Saber-Toothed Marsupial Predator Compensated for Its Teeth With Cow Eyes

Saber-Toothed Marsupial Predator Compensated for Its Teeth With Cow Eyes

With two massive canines, an L-shaped jaw, and a pouch to carry its young, the saber-toothed marsupial Thylacosmilus atrox sounds like an evolutionary Madlib. But researchers have now described an extra quirk: surprisingly wide-set eyes, more typical of horses and cows than carnivorous animals.

The finding makes the predator an even more intriguing specimen, raising questions about how evolution engineers predators and why the South American marsupial evolved such an uncommon ocular layout. The team’s findings are published today in Communications Biology.

“Compensation appears to be the key to understanding how the skull of Thylacosmilus was put together,” said Ross MacPhee, a senior curator at the American Museum of Natural History and co-author of the paper, in a museum release. “In effect, the growth pattern of the canines during early cranial development would have displaced the orbits away from the front of the face, producing the result we see in adult skulls.”

Thylacosmilus was larger than any extant marsupial carnivore today, weighing more than three times as much as the thylacine, the largest carnivorous marsupial until its extinction in the 1930s.

Modern carnivores (including the thylacine, until its demise) typically have eyes toward the front of their face, giving them stereoscopic vision that helps them determine the exact position of their prey. With eyes on the sides of your head, you have less overlap in what your eyes can see.

But as evidenced in the new research, Thylacosmilus’ morphology corrected for its eye sockets’ position by having them stick out from the skull and orienting them vertically. This positioning improved the predator’s orbital overlap.

Saber-Toothed Marsupial Predator Compensated for Its Teeth With Cow Eyes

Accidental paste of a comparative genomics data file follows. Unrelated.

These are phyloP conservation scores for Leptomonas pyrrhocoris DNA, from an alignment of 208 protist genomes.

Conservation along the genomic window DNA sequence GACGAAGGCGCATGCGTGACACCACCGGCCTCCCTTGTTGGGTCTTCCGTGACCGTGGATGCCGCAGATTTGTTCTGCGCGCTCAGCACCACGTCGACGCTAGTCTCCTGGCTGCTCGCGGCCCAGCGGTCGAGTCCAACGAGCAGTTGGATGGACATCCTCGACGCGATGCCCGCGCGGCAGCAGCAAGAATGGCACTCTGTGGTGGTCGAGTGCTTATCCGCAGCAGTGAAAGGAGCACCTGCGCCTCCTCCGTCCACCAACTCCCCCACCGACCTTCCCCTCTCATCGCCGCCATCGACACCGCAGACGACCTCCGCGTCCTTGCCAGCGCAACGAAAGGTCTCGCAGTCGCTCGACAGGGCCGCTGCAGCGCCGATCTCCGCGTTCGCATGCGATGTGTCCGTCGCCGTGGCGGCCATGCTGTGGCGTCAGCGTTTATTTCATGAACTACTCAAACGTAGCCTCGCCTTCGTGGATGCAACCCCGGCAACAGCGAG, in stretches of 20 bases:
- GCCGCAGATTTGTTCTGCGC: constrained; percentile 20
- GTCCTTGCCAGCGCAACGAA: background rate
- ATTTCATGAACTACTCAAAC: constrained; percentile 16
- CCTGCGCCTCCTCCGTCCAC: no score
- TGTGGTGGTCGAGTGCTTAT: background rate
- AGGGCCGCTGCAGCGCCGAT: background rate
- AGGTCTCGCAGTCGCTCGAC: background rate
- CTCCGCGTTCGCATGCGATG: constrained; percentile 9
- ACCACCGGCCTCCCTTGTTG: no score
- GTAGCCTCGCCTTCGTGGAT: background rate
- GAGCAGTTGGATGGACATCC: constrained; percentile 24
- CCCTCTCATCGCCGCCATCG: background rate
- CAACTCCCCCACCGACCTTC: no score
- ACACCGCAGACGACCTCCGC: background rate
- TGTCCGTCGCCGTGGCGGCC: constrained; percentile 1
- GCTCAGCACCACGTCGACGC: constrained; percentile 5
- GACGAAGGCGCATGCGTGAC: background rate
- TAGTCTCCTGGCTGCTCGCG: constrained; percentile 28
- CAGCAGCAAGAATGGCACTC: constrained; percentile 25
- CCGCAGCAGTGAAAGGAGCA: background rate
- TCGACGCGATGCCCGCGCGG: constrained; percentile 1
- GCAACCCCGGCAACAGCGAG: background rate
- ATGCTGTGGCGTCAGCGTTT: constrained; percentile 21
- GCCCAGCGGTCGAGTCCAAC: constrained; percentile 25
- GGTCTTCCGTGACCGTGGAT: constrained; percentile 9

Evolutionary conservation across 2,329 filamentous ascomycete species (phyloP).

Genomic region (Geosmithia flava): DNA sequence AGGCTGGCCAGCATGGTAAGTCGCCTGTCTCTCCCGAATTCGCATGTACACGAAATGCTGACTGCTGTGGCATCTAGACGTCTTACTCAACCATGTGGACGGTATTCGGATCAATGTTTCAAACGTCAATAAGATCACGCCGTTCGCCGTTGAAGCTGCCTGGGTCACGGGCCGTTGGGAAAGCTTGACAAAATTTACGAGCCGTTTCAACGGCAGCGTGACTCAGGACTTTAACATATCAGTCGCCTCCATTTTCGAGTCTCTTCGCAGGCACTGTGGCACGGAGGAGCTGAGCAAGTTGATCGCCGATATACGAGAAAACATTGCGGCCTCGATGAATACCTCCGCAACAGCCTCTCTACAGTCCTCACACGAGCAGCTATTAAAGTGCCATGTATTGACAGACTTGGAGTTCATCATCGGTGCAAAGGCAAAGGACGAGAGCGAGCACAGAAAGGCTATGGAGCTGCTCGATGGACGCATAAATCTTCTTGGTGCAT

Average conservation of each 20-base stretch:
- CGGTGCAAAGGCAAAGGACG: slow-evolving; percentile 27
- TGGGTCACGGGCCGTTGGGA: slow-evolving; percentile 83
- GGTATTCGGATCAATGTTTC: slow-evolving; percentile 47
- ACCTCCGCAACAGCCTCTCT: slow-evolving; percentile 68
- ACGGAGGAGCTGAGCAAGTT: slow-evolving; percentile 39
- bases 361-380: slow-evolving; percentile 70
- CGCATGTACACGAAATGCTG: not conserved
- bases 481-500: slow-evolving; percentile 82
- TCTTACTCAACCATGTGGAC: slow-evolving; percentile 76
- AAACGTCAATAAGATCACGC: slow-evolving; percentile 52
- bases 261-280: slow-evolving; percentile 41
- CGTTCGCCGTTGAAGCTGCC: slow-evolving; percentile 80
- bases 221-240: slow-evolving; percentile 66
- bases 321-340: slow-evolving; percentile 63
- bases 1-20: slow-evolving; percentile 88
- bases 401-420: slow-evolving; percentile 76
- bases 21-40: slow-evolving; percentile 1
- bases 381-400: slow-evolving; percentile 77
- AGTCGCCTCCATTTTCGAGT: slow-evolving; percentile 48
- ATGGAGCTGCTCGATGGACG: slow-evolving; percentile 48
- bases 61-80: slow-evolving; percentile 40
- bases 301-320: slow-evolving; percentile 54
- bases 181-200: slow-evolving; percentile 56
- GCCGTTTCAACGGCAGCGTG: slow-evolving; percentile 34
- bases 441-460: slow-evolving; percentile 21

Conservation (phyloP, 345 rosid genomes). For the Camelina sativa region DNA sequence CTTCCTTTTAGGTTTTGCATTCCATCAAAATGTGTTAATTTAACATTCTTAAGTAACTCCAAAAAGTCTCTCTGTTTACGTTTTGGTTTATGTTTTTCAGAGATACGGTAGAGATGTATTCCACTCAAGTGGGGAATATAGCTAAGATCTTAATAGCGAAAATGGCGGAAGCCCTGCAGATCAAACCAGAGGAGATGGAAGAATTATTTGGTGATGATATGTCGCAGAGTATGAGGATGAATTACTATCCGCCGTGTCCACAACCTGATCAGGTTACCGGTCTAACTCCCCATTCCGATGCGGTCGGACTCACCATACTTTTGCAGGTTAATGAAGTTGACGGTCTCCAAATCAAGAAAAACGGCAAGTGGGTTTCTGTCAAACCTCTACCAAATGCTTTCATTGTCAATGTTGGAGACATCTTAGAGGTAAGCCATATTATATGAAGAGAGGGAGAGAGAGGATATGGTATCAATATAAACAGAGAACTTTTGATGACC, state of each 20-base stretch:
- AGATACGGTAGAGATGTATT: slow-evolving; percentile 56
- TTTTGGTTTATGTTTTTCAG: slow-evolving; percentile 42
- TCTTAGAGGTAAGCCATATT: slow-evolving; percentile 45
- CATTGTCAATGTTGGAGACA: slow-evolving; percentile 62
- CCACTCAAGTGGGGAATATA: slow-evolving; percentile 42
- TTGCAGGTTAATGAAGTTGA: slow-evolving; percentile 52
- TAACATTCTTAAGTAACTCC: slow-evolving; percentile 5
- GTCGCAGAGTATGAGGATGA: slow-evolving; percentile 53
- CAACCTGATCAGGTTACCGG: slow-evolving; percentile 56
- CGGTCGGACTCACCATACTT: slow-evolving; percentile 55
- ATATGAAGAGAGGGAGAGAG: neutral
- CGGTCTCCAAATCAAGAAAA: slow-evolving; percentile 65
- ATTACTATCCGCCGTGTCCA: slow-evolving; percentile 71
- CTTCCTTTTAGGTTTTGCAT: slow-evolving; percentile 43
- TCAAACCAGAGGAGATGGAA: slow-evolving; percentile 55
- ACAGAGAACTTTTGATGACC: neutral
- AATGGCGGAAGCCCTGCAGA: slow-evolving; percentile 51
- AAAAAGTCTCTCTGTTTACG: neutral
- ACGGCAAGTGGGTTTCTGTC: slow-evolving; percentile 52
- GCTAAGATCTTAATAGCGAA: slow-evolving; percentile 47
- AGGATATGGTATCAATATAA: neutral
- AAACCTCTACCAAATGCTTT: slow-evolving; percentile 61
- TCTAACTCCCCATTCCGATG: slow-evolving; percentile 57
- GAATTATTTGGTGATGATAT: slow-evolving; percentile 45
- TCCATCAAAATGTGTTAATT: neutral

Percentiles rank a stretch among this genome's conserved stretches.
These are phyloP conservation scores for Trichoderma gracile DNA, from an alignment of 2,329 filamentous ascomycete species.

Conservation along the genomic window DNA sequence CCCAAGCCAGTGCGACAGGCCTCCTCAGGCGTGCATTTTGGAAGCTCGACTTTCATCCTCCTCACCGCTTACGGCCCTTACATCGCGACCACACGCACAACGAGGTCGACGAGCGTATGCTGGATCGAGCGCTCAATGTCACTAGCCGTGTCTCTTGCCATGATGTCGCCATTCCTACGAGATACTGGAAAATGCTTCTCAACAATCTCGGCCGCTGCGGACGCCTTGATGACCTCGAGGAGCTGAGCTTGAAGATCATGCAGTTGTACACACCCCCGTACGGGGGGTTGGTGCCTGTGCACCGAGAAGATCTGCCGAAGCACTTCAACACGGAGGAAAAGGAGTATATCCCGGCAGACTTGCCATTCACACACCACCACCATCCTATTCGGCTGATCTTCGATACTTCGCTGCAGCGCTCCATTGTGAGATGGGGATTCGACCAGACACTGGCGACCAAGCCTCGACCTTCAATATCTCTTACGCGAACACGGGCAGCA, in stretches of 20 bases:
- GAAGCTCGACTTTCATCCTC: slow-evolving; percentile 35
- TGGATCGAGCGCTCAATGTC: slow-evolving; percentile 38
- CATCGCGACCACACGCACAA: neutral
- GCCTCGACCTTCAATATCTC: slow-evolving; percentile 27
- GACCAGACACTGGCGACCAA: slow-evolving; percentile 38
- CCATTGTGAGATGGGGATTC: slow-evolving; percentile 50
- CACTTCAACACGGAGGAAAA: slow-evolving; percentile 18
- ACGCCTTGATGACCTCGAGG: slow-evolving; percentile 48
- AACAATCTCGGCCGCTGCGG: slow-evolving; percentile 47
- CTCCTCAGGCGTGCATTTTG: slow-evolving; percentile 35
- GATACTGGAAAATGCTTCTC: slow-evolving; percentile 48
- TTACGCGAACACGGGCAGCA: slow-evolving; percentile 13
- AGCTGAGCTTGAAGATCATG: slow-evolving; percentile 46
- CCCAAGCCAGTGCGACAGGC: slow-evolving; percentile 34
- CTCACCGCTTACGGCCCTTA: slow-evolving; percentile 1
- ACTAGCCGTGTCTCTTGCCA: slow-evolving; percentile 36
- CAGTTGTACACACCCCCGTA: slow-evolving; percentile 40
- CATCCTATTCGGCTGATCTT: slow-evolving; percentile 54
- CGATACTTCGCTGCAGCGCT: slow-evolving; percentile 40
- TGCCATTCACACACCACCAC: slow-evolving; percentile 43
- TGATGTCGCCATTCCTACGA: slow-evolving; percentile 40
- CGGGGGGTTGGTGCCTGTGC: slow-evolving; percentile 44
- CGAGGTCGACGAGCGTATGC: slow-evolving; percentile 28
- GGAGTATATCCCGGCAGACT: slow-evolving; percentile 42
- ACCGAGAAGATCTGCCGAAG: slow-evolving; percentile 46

The scientists estimated Thylacosmilus’ orbital convergence to be as low as 35 degrees (for comparison, a domestic cat has a convergence of about 65 degrees). But the marsupial’s visual field still managed about a 70% overlap, giving the creature a reasonable amount of 3D vision despite its cow-like eye socket position.

The roots of the marsupial sabertooth’s huge canines extended over the top of its skull. As a result, there was no room toward the front of the animal’s head for eyes.

But why did Thylacosmilus bother to develop such a remarkable pair of canines? If they were like those of saber-tooth cats, they could have been used to puncture foes. But Thylacosmilus was an ambush predator, and the exact utility of its dagger-like canines is elusive.

“To look for clear-cut adaptive explanations in evolutionary biology is fun but largely futile,” said Analia Forasiepe, a researcher at the Instituto Argentino de Nivología, Glaciología, y Ciencias Ambientales and CONICET, in the museum release. “One thing is clear: Thylacosmilus was not a freak of nature, but in its time and place it managed, apparently quite admirably, to survive as an ambush predator.”

“We may view it as an anomaly because it doesn’t fit within our preconceived categories of what a proper mammalian carnivore should look like, but evolution makes its own rules,” Forasiepe added.

Thylacosmilus likely died out around 3 million years ago. Other large marsupial predators have gone extinct much more recently. Thylacoleo — the marsupial lion native to Australia — was the largest of the bunch and is thought to have disappeared around 35,000 years ago. Around the same time, a tree-climbing kangaroo five times larger than its modern brethren also went extinct on the continent.

More: Ancient Carnivorous Dread-Possum Is Upending the History of Mammals

Editor’s Note: Release dates within this article are based in the U.S., but will be updated with local Australian dates as soon as we know more.

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